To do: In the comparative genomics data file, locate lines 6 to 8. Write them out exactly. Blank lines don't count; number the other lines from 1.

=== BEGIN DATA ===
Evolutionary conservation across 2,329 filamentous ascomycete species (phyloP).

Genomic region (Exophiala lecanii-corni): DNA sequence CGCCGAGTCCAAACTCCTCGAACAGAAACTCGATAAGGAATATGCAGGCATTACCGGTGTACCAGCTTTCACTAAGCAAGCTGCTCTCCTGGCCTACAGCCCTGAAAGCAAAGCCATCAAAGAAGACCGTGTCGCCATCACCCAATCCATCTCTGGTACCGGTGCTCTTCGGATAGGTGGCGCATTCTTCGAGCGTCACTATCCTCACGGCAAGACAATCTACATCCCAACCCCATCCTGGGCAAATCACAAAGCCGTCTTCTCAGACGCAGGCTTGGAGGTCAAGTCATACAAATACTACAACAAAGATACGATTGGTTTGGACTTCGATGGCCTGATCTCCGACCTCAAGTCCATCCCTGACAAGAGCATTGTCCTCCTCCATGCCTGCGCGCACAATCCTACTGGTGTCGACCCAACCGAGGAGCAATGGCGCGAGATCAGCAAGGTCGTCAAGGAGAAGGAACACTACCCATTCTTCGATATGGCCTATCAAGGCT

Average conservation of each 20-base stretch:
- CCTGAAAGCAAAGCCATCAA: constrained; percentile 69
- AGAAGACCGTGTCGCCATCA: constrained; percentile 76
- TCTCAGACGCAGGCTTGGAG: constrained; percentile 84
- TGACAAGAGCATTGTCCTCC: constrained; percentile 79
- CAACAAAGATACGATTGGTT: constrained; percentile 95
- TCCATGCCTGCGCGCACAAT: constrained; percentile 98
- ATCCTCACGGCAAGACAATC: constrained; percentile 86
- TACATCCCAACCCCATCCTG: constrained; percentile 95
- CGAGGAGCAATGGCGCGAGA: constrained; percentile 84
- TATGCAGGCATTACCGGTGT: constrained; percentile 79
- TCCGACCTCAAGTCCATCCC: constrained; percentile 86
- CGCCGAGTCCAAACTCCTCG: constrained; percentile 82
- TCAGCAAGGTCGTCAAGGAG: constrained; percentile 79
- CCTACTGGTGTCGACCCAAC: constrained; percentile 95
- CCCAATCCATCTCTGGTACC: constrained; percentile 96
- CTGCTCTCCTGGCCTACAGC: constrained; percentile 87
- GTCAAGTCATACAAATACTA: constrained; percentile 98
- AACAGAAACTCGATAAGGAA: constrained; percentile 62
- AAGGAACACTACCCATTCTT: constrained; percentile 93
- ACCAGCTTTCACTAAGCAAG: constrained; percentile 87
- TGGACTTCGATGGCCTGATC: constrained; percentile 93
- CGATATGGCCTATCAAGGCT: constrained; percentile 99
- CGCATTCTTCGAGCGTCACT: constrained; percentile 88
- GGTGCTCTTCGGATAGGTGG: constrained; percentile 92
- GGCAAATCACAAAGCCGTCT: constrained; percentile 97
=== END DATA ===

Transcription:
- TCTCAGACGCAGGCTTGGAG: constrained; percentile 84
- TGACAAGAGCATTGTCCTCC: constrained; percentile 79
- CAACAAAGATACGATTGGTT: constrained; percentile 95